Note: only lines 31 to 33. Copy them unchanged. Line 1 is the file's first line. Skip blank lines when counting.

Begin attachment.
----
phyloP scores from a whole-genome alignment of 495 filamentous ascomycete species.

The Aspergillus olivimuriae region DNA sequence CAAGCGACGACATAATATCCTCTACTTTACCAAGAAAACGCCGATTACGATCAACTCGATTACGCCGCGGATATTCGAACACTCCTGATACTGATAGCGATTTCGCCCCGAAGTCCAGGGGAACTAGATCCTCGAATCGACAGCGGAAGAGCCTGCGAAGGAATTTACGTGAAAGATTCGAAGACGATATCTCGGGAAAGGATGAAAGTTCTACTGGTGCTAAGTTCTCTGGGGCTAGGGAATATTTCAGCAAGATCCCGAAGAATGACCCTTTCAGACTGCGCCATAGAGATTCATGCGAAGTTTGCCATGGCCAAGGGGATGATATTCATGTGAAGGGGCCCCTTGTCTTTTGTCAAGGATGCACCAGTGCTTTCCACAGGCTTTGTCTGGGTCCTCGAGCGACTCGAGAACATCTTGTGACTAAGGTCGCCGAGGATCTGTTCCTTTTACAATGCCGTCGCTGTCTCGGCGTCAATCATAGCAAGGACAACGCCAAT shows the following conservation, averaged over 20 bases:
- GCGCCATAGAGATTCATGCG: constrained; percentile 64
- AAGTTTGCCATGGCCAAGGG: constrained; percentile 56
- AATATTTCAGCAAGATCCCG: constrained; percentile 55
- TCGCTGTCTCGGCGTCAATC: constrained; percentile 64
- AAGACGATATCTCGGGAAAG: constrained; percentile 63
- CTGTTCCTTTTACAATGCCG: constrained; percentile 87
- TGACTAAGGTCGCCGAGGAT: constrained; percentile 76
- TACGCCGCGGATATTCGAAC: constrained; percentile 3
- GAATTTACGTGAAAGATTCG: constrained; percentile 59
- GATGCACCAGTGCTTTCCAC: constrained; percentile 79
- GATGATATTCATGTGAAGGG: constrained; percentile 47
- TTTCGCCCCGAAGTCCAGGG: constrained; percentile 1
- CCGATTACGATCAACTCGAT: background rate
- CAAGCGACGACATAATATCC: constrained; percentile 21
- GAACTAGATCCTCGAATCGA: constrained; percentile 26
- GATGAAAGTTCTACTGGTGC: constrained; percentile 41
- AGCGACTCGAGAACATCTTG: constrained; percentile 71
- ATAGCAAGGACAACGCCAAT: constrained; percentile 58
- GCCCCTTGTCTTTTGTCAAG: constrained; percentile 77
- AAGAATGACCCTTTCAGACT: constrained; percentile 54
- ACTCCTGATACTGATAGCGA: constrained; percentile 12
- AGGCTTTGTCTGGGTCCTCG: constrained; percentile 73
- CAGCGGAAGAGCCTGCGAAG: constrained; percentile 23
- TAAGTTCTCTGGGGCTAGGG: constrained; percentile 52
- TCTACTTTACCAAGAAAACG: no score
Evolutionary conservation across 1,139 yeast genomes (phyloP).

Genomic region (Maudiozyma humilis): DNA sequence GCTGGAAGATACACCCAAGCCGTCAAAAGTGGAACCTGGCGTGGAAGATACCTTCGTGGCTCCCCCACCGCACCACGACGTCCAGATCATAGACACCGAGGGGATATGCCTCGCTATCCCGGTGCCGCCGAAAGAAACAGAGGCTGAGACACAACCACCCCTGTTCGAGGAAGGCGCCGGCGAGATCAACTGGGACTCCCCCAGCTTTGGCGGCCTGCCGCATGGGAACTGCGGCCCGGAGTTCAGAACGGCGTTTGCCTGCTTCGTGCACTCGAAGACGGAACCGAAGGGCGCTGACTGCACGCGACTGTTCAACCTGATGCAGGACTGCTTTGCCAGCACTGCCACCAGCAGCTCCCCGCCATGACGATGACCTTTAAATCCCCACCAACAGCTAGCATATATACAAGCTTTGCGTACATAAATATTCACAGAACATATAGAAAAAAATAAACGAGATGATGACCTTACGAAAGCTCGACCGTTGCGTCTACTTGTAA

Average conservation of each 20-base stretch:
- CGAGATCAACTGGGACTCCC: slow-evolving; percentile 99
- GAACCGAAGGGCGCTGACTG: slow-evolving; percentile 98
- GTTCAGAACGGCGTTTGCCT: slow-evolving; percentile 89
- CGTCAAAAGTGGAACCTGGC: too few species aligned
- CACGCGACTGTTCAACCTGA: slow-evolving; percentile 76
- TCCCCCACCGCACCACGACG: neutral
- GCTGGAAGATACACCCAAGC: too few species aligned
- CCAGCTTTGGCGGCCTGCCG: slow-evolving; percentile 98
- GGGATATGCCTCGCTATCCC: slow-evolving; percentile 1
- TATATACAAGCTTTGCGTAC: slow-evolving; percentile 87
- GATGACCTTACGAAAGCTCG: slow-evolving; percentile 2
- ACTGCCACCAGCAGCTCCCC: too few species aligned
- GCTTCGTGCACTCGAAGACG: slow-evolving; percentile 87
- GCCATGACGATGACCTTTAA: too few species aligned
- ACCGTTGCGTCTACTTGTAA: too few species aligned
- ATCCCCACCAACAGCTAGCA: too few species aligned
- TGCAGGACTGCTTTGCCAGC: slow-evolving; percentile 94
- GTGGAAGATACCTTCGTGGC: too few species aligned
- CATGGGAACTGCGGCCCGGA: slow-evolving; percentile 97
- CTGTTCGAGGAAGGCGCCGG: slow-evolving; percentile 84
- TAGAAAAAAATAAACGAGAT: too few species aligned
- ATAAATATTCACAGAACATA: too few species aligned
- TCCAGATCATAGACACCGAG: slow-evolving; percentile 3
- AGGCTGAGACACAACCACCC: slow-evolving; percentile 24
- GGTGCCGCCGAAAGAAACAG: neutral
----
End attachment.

- CGAGATCAACTGGGACTCCC: slow-evolving; percentile 99
- GAACCGAAGGGCGCTGACTG: slow-evolving; percentile 98
- GTTCAGAACGGCGTTTGCCT: slow-evolving; percentile 89